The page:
Parameter estimation in tree graph metabolic networks

Laura Astola*, Hans Stigter, Maria Victoria Gomez Roldan, Fred van Eeuwijk, Robert D. Hall, Marian Groenenboom, Jaap J. Molenaar

*Corresponding author for this work

Research output: Contribution to journalArticleAcademicpeer-review


We study the glycosylation processes that convert initially toxic substrates to nu- tritionally valuable metabolites in the flavonoid biosynthesis pathway of tomato (Solanum lycopersicum) seedlings. To estimate the reaction rates we use ordinary differential equations (ODEs) to model the enzyme kinetics. A popular choice is to use a system of linear ODEs with constant kinetic rates or to use Michaelis-Menten kinetics. In reality, the catalytic rates, which are affected among other factors by kinetic constants and enzyme concentrations, are changing in time and with the approaches just mentioned, this phenomenon cannot be described. Another problem is that, in general these kinetic coefficients are not always identifiable. A third problem is that, it is not precisely known which enzymes are catalyzing the observed glycosylation processes. With several hundred potential gene candidates, experimental validation using purified target proteins is expensive and time consuming. We aim at reducing this task via mathematical modeling to allow for the pre-selection of most potential gene candidates. In this article we discuss a fast and relatively simple approach to estimate time varying kinetic rates, with three favorable properties: firstly, it allows for identifiable estimation of time dependent parameters in networks with a tree- like structure. Secondly, it is relatively fast compared to usually applied methods that estimate the model derivatives together with the network parameters. Thirdly, by combining the metabolite concentration data with a corresponding microarray data, it can help in detecting the genes related to the enzymatic processes. By comparing the estimated time dynamics of the catalytic rates with time series gene expression data we may assess potential candidate genes behind enzymatic reactions. As an example, we show how to apply this method to select prominent glycosyltransferase genes in tomato seedlings.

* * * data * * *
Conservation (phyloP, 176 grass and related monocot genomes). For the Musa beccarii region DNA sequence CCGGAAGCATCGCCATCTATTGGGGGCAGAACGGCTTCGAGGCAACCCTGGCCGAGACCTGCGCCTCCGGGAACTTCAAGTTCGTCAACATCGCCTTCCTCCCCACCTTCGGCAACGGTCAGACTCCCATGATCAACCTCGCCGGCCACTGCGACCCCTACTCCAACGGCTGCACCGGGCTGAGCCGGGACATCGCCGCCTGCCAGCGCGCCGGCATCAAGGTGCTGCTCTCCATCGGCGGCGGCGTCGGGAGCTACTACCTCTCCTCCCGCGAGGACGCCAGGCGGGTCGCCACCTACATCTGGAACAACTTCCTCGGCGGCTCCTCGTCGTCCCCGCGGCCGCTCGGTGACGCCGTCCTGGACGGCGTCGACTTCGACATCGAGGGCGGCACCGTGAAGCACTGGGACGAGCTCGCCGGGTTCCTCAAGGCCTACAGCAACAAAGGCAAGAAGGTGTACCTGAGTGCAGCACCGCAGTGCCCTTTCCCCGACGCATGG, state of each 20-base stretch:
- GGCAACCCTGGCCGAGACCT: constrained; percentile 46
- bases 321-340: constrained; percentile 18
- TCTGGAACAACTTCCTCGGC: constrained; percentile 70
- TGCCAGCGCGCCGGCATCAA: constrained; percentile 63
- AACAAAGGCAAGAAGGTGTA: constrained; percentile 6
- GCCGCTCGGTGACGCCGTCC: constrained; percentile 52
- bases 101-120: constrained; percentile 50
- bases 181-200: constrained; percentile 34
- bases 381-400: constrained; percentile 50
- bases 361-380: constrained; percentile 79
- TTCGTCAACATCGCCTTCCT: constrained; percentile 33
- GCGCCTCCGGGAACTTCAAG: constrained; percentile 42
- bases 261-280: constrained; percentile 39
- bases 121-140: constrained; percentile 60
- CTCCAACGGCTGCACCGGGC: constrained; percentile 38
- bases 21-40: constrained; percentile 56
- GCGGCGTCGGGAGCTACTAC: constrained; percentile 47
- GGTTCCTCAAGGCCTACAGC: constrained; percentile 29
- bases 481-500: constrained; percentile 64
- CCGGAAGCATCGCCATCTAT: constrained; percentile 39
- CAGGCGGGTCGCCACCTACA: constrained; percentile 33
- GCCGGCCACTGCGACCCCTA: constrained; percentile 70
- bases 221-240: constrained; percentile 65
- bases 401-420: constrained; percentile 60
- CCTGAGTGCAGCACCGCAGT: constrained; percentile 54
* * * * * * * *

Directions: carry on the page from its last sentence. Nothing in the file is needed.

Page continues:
Original languageEnglish
Article numbere2417
Issue number9
Publication statusPublished - 2016


  • Glycosylation
  • Kinetic models
  • Metabolic networks
  • Network inference
  • Solanum lycopersicum
  • Systems biology


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